Confessions of a Kitchen Witch
Sometimes, you just have to step into your kitchen and be a witch.
My job means that I spend a lot of time in front of my computer or crouched over a book. I read stories and do research. I write a truly ridiculous number of emails and respond to student questions. Almost everything I do during a workday involves reading or writing. Which I love. If you’ve read any other blog post Brittany and I have written or been to one of our courses or lectures, you know that we know that words are magic. They’re my most well-trodden path into folklore and the foundation for most of my creative practices and hobbies: writing poetry and fiction, gobbling up all the fairy-tale retellings and gothic novels I can find, even reading a good book out loud.
Though I’ve dabbled with other branches of folklore, I’m a narrative scholar at heart. I love stories and how they can change and shape the world. But sometimes, at the end of the day, I just feel like a disembodied brain that’s short-circuiting.
Well, a disembodied brain lightly tethered to a body that feels more like a haunted house than flesh and blood, complete with startling cracks and creaks and maybe a little dust from not moving enough all day. And my brain is the ghost haunting it, strangely diaphanous and only half-there.
(I can’t be the only one who feels like this by nightfall, right? Haunted and full of brain-bats?)
There are things I do to reconnect the pieces of myself. I love to dance, and the video game Just Dance has been a lifesaver these last few months. I’ll grudgingly do a yoga video here and there (cursing at the perfectly lovely Adrienne whenever she moves into Downward Dog. Worst.)
But nothing seems to help quite as much as cooking. There’s a whole branch of folklore called foodways, the study of the culture and tradition of what we eat and why we eat it. My first-ever folklore paper dabbled in foodways – my family’s unconventional Thanksgiving celebration – so perhaps it’s not a surprise that food has always been a path into folklore and identity for me. Few things are as comforting to me as a cup of miso soup on a cold day or as intoxicating as the first bite of my family’s carrot cake recipes, smothered in cream cheese icing (the secret to taking it from “great” to “licking the bowl like an animal” is to add a little lemon juice!)
When I step into the kitchen, I’m not a haunted house. I’m a queen surveying her domain, drawing the unruly pots and pans in line. I’m a witch firing up her cauldron because she knows just the spell the evening calls for.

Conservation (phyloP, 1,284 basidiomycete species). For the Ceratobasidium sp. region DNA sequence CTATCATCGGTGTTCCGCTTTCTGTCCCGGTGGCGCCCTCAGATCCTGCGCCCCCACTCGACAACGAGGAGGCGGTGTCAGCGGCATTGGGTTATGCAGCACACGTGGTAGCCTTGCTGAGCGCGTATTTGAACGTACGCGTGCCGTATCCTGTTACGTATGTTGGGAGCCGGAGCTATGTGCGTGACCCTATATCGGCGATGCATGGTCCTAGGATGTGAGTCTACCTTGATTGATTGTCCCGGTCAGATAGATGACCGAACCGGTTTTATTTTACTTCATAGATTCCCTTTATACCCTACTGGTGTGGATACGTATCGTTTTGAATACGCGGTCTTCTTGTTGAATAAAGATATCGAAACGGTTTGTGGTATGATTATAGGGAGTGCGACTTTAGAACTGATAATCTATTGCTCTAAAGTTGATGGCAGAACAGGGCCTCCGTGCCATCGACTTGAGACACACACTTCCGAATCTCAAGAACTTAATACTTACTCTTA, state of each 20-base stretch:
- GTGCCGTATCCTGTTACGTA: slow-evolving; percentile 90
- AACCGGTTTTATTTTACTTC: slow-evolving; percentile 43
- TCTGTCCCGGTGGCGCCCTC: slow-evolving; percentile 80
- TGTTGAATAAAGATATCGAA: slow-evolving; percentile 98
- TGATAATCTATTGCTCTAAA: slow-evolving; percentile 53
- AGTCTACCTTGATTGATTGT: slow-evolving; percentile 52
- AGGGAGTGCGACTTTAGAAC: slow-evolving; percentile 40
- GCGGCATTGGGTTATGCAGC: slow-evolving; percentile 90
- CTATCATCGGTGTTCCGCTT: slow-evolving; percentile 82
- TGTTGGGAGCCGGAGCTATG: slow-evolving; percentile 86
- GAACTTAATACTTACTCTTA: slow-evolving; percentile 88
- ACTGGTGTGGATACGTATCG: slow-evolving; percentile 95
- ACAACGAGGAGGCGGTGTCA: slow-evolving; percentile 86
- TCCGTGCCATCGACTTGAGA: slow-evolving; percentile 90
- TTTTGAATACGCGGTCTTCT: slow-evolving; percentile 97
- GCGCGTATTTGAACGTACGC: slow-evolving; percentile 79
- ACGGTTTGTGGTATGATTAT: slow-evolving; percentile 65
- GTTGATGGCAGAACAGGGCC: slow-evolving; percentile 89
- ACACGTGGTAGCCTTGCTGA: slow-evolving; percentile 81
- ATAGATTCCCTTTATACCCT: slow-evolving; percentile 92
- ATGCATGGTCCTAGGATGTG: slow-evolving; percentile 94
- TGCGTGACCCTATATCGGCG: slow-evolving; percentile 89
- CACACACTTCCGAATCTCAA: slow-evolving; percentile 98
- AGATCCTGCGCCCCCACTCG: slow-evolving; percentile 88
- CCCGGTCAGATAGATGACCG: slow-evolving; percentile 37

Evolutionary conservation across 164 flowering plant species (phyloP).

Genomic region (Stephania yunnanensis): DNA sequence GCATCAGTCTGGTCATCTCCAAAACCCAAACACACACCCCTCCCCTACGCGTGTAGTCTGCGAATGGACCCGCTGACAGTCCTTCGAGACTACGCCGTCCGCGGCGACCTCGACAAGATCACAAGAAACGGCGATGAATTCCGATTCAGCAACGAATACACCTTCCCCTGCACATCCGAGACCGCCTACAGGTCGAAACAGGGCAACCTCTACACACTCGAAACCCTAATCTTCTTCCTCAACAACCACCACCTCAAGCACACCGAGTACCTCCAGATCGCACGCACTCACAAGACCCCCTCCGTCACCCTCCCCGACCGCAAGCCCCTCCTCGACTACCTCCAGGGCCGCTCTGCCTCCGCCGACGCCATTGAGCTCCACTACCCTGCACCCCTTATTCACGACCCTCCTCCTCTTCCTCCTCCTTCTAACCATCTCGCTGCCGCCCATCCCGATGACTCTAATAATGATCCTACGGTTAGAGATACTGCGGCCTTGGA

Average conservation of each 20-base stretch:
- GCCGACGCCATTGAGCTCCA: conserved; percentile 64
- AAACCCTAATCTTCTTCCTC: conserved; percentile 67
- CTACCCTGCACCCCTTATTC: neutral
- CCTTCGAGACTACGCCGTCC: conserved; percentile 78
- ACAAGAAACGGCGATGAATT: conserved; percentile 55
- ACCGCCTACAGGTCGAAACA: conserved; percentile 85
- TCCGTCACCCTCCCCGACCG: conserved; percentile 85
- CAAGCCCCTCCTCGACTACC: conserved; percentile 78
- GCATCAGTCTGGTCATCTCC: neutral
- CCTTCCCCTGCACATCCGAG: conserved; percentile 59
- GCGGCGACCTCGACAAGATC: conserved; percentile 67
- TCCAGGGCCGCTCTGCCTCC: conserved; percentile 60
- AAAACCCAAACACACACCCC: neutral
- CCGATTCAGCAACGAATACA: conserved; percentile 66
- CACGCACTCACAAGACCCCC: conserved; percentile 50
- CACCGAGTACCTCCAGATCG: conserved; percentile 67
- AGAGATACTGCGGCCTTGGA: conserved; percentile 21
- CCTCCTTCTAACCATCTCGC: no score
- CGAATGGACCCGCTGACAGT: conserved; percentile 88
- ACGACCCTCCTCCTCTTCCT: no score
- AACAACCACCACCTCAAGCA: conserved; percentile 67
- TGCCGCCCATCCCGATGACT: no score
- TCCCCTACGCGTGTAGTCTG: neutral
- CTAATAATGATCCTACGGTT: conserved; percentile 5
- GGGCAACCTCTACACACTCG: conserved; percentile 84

I can let the busiest part of my brain just relax for a while and do something creative, something a little messy. Something that comes closer to alchemy than anything else I’ve ever experienced.
Midori Snyder gets it. She says that “the very best of cooks are sorcerers, wizards, shamans and tricksters. They must be, for they are capable of powerful acts of transformation. All manner of life, mammal, aquatic, vegetable, seeds and nuts pass through their hands and are transformed by spells – some secret, some written in books annotated with splashes of grease and broth.”
When I’m in the kitchen, I cast a spell of transformation. Mostly, the ingredients cooperate and coalesce into their desired shape. (Though there was one time I used a habanero instead of a jalapeno. No matter what I did, I couldn’t balance the heat, and my poor husband had to call half-time during dinner to eat a popsicle.)
Cook books are spellbooks to me. You know you’ve found a true match when you use it so much that the scent of the spices rises from the pages because your fingers have anointed them with sesame oil and paprika.
Admittedly, I have just as much fun winging it, crafting a dish from whatever’s left in the fridge and tipping seasoning into the pot willy nilly without consulting a teaspoon. There’s something strangely comforting in creating a satisfying dish from chaos. Just because you don’t have a plan doesn’t mean it won’t come together beautifully.
My bat-brain gets to take a backseat to my nose, to the color of the tomatoes, to a certain instinct, honed over time, as to whether the spell-dish is coming together the way that it ought. And cooking involves so much movement, at least when I do it, that it might as well be dancing.
One step, two step, open the fridge, twirl, raid the spice drawer, step step, stir stir, chop chop chop, STIR!
Last week, I made a few dishes from Chetna Makan’s gorgeous new vegetarian cookbook. (Fans of The Great British Baking Show, yes, that Chetna! Her recipes are flawless, and the book is a visual delight.) One of the recipes called for masala, pounded in a mortar and pestle.
I gathered up fresh garlic and ginger, chillies and cloves, and half a dozen other ingredients, cackling as I lined them up by the stove. My cats watched, one from the floor, one with her paws on the forbidden edge of the counter, both disgusted that I wasn’t sharing my spoils. As I pounded together my ingredients, the scents intensified, sharp and a little sweet. So of course I pounded them harder, grinning wildly and thinking of Baba Yaga.
My husband, who was working nearby (and who is a fabulous cook in his own right), looked up as the banging got louder. “You look pretty happy,” he said.
“I am happy. I’m a kitchen witch!”